Evidence-based medicine: A movement in crisis?
By Trisha Greenhalgh, Jeremy Howick, and Neal Maskrey
for the Evidence-Based Medicine Renaissance Group
BMJ, June 13, 2014
It is more than 20 years since the evidence-based medicine working group announced a “new paradigm” for teaching and practicing clinical medicine. Tradition, anecdote, and theoretical reasoning from basic sciences would be replaced by evidence from high quality randomized controlled trials and observational studies, in combination with clinical expertise and the needs and wishes of patients. …
[M]any who support evidence-based medicine in principle have argued that the movement is now facing a serious crisis. … Below we set out the problems and suggest some solutions. …
The first problem is that the evidence based “quality mark” has been misappropriated and distorted by vested interests. In particular, the drug and medical devices industries increasingly set the research agenda. …
The second aspect of evidence-based medicine’s crisis … is the sheer volume of evidence available. … [T]he number of clinical guidelines is now both unmanageable and unfathomable. …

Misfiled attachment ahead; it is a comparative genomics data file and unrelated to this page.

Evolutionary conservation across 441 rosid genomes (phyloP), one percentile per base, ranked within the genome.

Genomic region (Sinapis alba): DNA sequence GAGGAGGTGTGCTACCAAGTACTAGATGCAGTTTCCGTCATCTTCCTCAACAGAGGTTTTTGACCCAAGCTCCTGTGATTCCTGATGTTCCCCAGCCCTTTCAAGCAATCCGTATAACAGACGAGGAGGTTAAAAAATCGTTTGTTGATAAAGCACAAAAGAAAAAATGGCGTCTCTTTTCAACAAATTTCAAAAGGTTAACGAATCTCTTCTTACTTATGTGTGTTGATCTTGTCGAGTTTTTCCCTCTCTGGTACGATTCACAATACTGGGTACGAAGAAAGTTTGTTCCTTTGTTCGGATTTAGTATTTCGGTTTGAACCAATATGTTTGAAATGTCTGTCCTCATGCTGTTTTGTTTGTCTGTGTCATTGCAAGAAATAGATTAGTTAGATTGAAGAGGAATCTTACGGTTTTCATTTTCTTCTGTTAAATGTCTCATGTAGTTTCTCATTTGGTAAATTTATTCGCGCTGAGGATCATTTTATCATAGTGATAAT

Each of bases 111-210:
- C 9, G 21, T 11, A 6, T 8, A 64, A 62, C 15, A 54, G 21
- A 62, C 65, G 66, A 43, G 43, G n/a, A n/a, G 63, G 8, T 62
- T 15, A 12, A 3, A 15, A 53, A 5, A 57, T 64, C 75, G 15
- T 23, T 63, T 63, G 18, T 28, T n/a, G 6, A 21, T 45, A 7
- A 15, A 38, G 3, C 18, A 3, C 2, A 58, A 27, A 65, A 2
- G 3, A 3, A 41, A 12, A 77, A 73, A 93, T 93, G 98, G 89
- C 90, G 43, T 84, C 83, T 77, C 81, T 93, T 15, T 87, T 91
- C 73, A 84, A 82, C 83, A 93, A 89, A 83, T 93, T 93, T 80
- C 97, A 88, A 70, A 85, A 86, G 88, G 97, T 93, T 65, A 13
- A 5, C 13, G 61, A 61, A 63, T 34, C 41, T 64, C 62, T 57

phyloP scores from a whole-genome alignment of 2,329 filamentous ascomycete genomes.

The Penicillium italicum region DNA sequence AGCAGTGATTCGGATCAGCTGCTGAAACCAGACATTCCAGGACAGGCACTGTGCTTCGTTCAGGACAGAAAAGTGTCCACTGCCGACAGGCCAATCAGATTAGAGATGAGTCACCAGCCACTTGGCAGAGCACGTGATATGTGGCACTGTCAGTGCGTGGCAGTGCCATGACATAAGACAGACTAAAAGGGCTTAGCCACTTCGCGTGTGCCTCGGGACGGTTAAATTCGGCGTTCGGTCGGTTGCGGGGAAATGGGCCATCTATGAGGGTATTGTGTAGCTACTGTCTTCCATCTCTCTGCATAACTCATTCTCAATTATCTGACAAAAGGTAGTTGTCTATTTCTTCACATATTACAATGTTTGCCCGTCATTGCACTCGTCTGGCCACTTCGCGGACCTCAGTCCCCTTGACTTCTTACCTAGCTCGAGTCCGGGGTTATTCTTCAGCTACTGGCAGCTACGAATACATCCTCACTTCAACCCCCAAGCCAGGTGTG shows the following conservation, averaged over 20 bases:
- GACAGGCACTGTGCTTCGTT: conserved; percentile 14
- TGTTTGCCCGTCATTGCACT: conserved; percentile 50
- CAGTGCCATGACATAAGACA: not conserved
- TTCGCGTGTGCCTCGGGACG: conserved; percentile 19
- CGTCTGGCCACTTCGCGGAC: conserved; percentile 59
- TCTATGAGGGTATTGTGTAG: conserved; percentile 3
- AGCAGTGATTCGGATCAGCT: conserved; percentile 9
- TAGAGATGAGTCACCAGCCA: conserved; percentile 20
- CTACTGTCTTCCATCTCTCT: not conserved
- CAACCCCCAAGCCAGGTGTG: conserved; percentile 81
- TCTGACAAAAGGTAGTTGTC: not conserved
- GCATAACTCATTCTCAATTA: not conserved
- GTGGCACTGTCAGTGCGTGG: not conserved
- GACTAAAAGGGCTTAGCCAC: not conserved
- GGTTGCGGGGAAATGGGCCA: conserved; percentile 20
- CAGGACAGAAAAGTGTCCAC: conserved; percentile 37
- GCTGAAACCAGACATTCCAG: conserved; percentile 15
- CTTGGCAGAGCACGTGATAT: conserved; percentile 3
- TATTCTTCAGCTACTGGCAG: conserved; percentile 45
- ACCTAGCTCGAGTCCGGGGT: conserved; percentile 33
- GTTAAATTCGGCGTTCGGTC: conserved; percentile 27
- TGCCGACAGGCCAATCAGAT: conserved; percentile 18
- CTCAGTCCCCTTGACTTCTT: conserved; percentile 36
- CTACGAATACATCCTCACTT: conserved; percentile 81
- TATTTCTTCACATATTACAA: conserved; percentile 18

Risk assessment using “evidence-based” scores and algorithms … now occurs on an industrial scale, with scant attention to the opportunity costs or unintended human and financial consequences. …
Well intentioned efforts to automate use of evidence through computerised decision-support systems, structured templates, and point-of-care prompts can crowd out the local, individualised, and patient initiated elements of the clinical consultation. For example, when a clinician is following a template-driven diabetes check-up, serious non-diabetes related symptoms that the patient mentions in passing may not be documented or acted on. … Templates and point-of-care prompts also contribute to the creeping managerialism and politicization of clinical practice. …
[A]s the population ages and the prevalence of chronic degenerative diseases increases, the patient with a single condition that maps unproblematically to a single evidence-based guideline is becoming a rarity. … Multimorbidity … seems to defy efforts to produce or apply objective scores, metrics, interventions, or guidelines. Increasingly, the evidence-based management of one disease … may cause or exacerbate another. …